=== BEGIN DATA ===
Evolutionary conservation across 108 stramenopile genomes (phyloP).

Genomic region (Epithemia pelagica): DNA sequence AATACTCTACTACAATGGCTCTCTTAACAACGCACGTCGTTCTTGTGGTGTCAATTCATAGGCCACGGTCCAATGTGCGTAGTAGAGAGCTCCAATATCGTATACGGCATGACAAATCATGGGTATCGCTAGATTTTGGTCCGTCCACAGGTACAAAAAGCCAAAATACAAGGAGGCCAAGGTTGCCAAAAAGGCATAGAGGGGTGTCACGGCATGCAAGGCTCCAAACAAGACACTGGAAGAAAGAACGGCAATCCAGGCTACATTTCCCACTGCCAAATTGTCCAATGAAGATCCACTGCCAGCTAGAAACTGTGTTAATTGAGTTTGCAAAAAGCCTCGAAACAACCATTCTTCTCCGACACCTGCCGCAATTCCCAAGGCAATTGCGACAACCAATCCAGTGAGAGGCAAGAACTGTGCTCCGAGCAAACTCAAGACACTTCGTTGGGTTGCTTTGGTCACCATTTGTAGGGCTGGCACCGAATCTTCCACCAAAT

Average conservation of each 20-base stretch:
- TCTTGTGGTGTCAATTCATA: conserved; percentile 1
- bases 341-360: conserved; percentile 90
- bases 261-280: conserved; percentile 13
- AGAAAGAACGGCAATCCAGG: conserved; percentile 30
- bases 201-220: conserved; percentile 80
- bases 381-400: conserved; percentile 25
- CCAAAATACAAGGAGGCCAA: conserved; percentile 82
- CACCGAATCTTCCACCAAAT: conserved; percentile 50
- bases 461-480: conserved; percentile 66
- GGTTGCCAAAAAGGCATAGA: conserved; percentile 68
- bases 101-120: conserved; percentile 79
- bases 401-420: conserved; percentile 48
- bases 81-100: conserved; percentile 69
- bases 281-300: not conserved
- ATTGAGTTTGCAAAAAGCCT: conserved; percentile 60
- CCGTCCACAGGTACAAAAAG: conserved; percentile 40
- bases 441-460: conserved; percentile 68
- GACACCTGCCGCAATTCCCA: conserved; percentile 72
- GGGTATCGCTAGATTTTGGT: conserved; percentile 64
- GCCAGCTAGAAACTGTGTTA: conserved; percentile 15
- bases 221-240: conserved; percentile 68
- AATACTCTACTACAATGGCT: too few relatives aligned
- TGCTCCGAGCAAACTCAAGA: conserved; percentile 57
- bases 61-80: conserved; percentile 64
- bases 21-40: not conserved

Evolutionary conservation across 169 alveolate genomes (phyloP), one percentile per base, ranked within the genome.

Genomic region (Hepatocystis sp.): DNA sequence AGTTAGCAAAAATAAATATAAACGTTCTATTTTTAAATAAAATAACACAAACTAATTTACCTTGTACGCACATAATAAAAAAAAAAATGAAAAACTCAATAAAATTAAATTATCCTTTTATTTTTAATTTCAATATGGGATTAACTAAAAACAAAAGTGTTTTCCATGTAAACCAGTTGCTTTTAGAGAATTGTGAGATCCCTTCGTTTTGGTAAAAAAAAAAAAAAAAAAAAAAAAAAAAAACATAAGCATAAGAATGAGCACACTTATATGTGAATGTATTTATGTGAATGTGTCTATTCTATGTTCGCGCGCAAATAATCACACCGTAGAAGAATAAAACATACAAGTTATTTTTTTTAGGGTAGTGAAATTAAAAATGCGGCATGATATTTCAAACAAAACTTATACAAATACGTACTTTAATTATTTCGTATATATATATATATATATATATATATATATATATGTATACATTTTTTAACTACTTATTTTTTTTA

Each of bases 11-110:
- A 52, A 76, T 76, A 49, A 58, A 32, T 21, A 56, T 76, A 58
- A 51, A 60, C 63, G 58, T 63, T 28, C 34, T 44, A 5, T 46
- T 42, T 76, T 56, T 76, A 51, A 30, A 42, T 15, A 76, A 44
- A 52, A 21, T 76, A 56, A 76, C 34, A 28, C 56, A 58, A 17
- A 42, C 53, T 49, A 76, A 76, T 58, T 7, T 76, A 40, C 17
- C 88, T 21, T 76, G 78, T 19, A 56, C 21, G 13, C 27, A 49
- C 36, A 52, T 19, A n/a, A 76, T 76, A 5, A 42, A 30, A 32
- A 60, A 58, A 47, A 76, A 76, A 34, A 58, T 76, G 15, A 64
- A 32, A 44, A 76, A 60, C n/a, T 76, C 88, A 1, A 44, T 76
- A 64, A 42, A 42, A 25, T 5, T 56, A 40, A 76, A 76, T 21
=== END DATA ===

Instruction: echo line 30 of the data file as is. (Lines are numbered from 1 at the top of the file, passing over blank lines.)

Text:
Genomic region (Hepatocystis sp.): DNA sequence AGTTAGCAAAAATAAATATAAACGTTCTATTTTTAAATAAAATAACACAAACTAATTTACCTTGTACGCACATAATAAAAAAAAAAATGAAAAACTCAATAAAATTAAATTATCCTTTTATTTTTAATTTCAATATGGGATTAACTAAAAACAAAAGTGTTTTCCATGTAAACCAGTTGCTTTTAGAGAATTGTGAGATCCCTTCGTTTTGGTAAAAAAAAAAAAAAAAAAAAAAAAAAAAAACATAAGCATAAGAATGAGCACACTTATATGTGAATGTATTTATGTGAATGTGTCTATTCTATGTTCGCGCGCAAATAATCACACCGTAGAAGAATAAAACATACAAGTTATTTTTTTTAGGGTAGTGAAATTAAAAATGCGGCATGATATTTCAAACAAAACTTATACAAATACGTACTTTAATTATTTCGTATATATATATATATATATATATATATATATATATGTATACATTTTTTAACTACTTATTTTTTTTA